Will Child Support Take My Third Stimulus Check

Child support payments are not taken from the third stimulus check. Families with children who are eligible for the child tax credit will receive the full amount of the stimulus check, even if they are receiving child support payments. The American Rescue Plan Act of 2021, which authorized the third stimulus checks, specifically states that the payments are not subject to offset for past-due child support. This means that parents receiving child support will not have their stimulus checks reduced or withheld to cover any outstanding child support payments.
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Parent Support Enforcement Program

The Parent Support Enforcement Program (PSEP) is a federal program that helps states collect child support. The program intercepts federal payments, such as stimulus checks, tax refunds, and Social Security benefits, and applies them to child support debts. In some cases, the PSEP may also intercept state payments, such as lottery winnings and unemployment benefits.

The PSEP is designed to ensure that children receive the financial support they need to grow and thrive. The program has been very effective in collecting child support, and has helped to reduce child poverty.

How the PSEP Works

  • When a parent owes child support, the state may file a case with the PSEP.
  • The PSEP will then intercept federal payments that the parent is entitled to.
  • The intercepted funds will be applied to the parent’s child support debt.

The PSEP can intercept a variety of federal payments, including:

  • Stimulus checks
  • Tax refunds
  • Social Security benefits
  • Lottery winnings
  • Unemployment benefits

How to Avoid Having Your Stimulus Check Intercepted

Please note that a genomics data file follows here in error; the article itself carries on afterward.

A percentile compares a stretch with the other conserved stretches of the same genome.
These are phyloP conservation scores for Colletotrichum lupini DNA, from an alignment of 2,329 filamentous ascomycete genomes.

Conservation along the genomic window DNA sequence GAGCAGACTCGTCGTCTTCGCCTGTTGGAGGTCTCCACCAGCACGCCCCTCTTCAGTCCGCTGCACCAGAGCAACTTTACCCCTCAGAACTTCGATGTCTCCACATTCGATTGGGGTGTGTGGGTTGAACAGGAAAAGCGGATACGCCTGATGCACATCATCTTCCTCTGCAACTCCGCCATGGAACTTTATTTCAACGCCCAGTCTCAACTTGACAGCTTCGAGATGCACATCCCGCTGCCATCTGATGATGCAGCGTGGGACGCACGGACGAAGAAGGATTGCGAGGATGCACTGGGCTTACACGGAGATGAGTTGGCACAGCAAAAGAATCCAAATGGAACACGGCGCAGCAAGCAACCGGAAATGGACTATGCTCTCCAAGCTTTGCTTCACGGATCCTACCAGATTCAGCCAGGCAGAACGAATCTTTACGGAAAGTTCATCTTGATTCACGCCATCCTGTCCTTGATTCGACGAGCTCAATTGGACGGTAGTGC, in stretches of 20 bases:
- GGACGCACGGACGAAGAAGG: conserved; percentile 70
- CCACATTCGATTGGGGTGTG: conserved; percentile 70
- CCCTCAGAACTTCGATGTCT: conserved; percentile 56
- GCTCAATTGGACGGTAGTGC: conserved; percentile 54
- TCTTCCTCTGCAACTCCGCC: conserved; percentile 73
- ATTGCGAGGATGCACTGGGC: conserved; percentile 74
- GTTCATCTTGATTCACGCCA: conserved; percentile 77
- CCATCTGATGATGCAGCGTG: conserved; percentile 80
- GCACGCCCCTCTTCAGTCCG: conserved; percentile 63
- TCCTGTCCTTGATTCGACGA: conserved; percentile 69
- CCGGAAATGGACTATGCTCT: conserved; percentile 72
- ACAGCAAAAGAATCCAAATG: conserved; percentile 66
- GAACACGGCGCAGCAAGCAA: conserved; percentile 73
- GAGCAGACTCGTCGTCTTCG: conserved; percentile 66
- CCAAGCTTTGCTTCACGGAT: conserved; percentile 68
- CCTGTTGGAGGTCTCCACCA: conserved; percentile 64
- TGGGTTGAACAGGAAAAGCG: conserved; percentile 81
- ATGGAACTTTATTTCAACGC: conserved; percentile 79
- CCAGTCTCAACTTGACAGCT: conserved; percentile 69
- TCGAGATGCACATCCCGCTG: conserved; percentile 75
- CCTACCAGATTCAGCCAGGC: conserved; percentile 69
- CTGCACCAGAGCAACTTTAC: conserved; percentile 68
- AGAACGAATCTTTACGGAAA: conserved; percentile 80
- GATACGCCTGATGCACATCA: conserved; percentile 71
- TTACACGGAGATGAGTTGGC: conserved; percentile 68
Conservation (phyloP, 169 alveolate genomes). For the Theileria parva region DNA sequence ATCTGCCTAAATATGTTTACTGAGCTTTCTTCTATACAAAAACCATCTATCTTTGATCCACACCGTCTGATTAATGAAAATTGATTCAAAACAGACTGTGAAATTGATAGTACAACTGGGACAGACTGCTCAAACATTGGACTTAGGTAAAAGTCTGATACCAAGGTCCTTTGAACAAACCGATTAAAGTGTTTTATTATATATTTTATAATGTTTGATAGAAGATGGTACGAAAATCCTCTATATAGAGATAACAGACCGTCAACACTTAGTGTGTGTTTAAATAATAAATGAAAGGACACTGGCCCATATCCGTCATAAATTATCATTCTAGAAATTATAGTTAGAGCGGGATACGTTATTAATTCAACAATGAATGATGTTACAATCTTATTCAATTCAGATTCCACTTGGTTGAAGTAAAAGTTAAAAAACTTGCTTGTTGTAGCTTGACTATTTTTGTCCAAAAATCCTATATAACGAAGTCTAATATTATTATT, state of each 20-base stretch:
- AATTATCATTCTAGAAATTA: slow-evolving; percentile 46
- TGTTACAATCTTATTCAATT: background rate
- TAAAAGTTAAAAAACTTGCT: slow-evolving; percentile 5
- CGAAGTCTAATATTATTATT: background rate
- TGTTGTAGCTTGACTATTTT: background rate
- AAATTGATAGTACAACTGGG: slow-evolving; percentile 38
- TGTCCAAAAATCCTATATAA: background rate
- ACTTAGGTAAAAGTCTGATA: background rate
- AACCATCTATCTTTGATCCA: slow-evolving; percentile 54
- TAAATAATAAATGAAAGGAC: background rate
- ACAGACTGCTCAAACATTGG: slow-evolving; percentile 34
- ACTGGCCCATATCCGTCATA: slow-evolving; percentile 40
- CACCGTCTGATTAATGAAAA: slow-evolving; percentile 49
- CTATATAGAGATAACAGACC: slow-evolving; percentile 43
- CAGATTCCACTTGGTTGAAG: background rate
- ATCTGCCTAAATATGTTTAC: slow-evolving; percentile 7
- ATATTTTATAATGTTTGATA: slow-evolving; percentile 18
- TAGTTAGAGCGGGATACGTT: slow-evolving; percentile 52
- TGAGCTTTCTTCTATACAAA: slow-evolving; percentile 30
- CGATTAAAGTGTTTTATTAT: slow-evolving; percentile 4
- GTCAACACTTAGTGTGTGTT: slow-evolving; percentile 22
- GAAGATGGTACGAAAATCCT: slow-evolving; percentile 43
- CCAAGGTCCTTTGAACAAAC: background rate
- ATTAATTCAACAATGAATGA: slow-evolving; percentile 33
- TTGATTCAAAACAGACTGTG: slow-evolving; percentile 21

If you owe child support, the best way to avoid having your stimulus check intercepted is to make sure that you are up-to-date on your payments.

You can also contact the PSEP to set up a payment plan. A payment plan will allow you to pay off your child support debt gradually, without having your stimulus check intercepted.

More Information

For more information about the PSEP, please visit the following website:


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Federal Tax Refund Offset Program

The Federal Tax Refund Offset Program is a program that allows the federal government to withhold your tax refund if you have unpaid debts to certain federal agencies, including the IRS and the Department of Health and Human Services (HHS).

If you have unpaid child support, the HHS can offset your tax refund to collect the debt. This means that the government can take all or a portion of your refund to pay off the debt.

The amount of your tax refund that can be offset depends on the amount of child support you owe and the amount of your refund.

  • If you owe less than the amount of your refund, the government will offset the entire amount of your debt.
  • If you owe more than the amount of your refund, the government will offset the amount of your refund up to the amount of your debt.

The government will not offset your tax refund if you are currently making regular child support payments under a court order or administrative order.

How to Avoid Having Your Tax Refund Offset

There are a few things you can do to avoid having your tax refund offset:

  • Make regular child support payments under a court order or administrative order.
  • Contact your state’s child support enforcement agency and set up a payment plan.
  • Request a hardship waiver from the HHS.

If you have any questions about the Federal Tax Refund Offset Program, you should contact the HHS at 1-800-333-9766.

What to Do if Your Tax Refund Has Been Offset

If your tax refund has been offset, you should contact the HHS at 1-800-333-9766. You can also file a Form 8379, Injured Spouse Allocation, to claim the portion of your refund that you are entitled to.

Well, there it is, folks! We hope this article has helped clear up any confusion about whether or not your third stimulus check will be affected by child support. The bottom line is that it depends on your specific circumstances. If you have any doubts, it’s always best to contact your local child support agency or a financial advisor. Thanks for reading, and come back again soon for more informative and engaging content!